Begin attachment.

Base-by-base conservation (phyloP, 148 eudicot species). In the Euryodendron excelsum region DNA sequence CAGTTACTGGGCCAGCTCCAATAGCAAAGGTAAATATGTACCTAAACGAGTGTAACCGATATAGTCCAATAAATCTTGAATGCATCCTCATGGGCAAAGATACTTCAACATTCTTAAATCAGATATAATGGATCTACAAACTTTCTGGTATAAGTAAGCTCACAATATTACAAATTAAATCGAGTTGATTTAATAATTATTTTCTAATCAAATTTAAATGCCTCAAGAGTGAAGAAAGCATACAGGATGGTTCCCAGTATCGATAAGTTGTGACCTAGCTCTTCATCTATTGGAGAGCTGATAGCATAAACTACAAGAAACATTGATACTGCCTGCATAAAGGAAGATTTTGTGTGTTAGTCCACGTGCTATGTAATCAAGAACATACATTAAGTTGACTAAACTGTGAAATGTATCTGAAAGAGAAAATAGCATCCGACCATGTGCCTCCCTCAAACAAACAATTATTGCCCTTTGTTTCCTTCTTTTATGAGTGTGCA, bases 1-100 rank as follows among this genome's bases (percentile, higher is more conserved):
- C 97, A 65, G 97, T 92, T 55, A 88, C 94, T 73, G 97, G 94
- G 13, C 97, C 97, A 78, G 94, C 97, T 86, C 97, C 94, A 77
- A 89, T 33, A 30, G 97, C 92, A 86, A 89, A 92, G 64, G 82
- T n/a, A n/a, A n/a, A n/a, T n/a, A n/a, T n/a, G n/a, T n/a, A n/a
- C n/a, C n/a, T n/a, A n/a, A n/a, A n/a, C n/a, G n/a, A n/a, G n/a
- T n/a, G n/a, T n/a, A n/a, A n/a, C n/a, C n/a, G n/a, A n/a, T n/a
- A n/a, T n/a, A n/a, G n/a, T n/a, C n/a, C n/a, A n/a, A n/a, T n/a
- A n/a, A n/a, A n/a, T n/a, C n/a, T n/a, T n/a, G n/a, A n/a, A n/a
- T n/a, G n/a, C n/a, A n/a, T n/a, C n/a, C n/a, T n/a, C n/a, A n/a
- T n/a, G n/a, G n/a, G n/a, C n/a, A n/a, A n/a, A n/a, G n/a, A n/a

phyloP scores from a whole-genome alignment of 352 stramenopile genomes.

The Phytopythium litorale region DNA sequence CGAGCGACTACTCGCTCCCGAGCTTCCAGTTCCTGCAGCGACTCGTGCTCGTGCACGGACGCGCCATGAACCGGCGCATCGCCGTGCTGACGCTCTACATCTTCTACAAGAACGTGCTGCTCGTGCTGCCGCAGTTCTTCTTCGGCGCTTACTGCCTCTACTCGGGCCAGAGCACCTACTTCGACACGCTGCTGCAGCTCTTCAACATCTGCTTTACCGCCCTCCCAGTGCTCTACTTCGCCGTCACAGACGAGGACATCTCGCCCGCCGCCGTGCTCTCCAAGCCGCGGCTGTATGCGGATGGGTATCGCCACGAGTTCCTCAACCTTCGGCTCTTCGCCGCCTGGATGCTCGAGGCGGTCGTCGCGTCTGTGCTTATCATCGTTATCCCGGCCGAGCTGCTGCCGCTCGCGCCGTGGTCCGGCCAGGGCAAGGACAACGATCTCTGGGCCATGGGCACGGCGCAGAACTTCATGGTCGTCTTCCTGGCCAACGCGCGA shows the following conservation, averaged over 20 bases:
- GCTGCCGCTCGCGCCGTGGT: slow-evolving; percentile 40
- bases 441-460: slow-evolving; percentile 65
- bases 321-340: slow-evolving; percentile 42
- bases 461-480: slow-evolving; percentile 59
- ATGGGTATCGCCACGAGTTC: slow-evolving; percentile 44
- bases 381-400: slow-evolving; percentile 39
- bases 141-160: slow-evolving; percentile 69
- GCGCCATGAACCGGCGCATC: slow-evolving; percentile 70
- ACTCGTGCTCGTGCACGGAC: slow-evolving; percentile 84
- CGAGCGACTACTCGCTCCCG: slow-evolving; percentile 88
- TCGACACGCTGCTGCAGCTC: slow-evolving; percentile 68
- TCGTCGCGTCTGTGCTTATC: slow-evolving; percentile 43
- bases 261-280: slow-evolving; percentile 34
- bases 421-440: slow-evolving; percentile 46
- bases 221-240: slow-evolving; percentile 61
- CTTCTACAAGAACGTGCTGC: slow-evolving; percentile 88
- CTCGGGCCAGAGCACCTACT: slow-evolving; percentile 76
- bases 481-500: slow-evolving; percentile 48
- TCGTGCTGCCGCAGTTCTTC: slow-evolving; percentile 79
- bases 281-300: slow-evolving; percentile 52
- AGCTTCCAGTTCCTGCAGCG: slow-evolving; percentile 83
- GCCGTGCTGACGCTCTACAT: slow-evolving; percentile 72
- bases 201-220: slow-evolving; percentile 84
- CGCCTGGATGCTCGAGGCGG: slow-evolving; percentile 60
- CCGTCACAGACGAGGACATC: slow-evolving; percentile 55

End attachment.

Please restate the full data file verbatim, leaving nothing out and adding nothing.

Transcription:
Base-by-base conservation (phyloP, 148 eudicot species). In the Euryodendron excelsum region DNA sequence CAGTTACTGGGCCAGCTCCAATAGCAAAGGTAAATATGTACCTAAACGAGTGTAACCGATATAGTCCAATAAATCTTGAATGCATCCTCATGGGCAAAGATACTTCAACATTCTTAAATCAGATATAATGGATCTACAAACTTTCTGGTATAAGTAAGCTCACAATATTACAAATTAAATCGAGTTGATTTAATAATTATTTTCTAATCAAATTTAAATGCCTCAAGAGTGAAGAAAGCATACAGGATGGTTCCCAGTATCGATAAGTTGTGACCTAGCTCTTCATCTATTGGAGAGCTGATAGCATAAACTACAAGAAACATTGATACTGCCTGCATAAAGGAAGATTTTGTGTGTTAGTCCACGTGCTATGTAATCAAGAACATACATTAAGTTGACTAAACTGTGAAATGTATCTGAAAGAGAAAATAGCATCCGACCATGTGCCTCCCTCAAACAAACAATTATTGCCCTTTGTTTCCTTCTTTTATGAGTGTGCA, bases 1-100 rank as follows among this genome's bases (percentile, higher is more conserved):
- C 97, A 65, G 97, T 92, T 55, A 88, C 94, T 73, G 97, G 94
- G 13, C 97, C 97, A 78, G 94, C 97, T 86, C 97, C 94, A 77
- A 89, T 33, A 30, G 97, C 92, A 86, A 89, A 92, G 64, G 82
- T n/a, A n/a, A n/a, A n/a, T n/a, A n/a, T n/a, G n/a, T n/a, A n/a
- C n/a, C n/a, T n/a, A n/a, A n/a, A n/a, C n/a, G n/a, A n/a, G n/a
- T n/a, G n/a, T n/a, A n/a, A n/a, C n/a, C n/a, G n/a, A n/a, T n/a
- A n/a, T n/a, A n/a, G n/a, T n/a, C n/a, C n/a, A n/a, A n/a, T n/a
- A n/a, A n/a, A n/a, T n/a, C n/a, T n/a, T n/a, G n/a, A n/a, A n/a
- T n/a, G n/a, C n/a, A n/a, T n/a, C n/a, C n/a, T n/a, C n/a, A n/a
- T n/a, G n/a, G n/a, G n/a, C n/a, A n/a, A n/a, A n/a, G n/a, A n/a

phyloP scores from a whole-genome alignment of 352 stramenopile genomes.

The Phytopythium litorale region DNA sequence CGAGCGACTACTCGCTCCCGAGCTTCCAGTTCCTGCAGCGACTCGTGCTCGTGCACGGACGCGCCATGAACCGGCGCATCGCCGTGCTGACGCTCTACATCTTCTACAAGAACGTGCTGCTCGTGCTGCCGCAGTTCTTCTTCGGCGCTTACTGCCTCTACTCGGGCCAGAGCACCTACTTCGACACGCTGCTGCAGCTCTTCAACATCTGCTTTACCGCCCTCCCAGTGCTCTACTTCGCCGTCACAGACGAGGACATCTCGCCCGCCGCCGTGCTCTCCAAGCCGCGGCTGTATGCGGATGGGTATCGCCACGAGTTCCTCAACCTTCGGCTCTTCGCCGCCTGGATGCTCGAGGCGGTCGTCGCGTCTGTGCTTATCATCGTTATCCCGGCCGAGCTGCTGCCGCTCGCGCCGTGGTCCGGCCAGGGCAAGGACAACGATCTCTGGGCCATGGGCACGGCGCAGAACTTCATGGTCGTCTTCCTGGCCAACGCGCGA shows the following conservation, averaged over 20 bases:
- GCTGCCGCTCGCGCCGTGGT: slow-evolving; percentile 40
- bases 441-460: slow-evolving; percentile 65
- bases 321-340: slow-evolving; percentile 42
- bases 461-480: slow-evolving; percentile 59
- ATGGGTATCGCCACGAGTTC: slow-evolving; percentile 44
- bases 381-400: slow-evolving; percentile 39
- bases 141-160: slow-evolving; percentile 69
- GCGCCATGAACCGGCGCATC: slow-evolving; percentile 70
- ACTCGTGCTCGTGCACGGAC: slow-evolving; percentile 84
- CGAGCGACTACTCGCTCCCG: slow-evolving; percentile 88
- TCGACACGCTGCTGCAGCTC: slow-evolving; percentile 68
- TCGTCGCGTCTGTGCTTATC: slow-evolving; percentile 43
- bases 261-280: slow-evolving; percentile 34
- bases 421-440: slow-evolving; percentile 46
- bases 221-240: slow-evolving; percentile 61
- CTTCTACAAGAACGTGCTGC: slow-evolving; percentile 88
- CTCGGGCCAGAGCACCTACT: slow-evolving; percentile 76
- bases 481-500: slow-evolving; percentile 48
- TCGTGCTGCCGCAGTTCTTC: slow-evolving; percentile 79
- bases 281-300: slow-evolving; percentile 52
- AGCTTCCAGTTCCTGCAGCG: slow-evolving; percentile 83
- GCCGTGCTGACGCTCTACAT: slow-evolving; percentile 72
- bases 201-220: slow-evolving; percentile 84
- CGCCTGGATGCTCGAGGCGG: slow-evolving; percentile 60
- CCGTCACAGACGAGGACATC: slow-evolving; percentile 55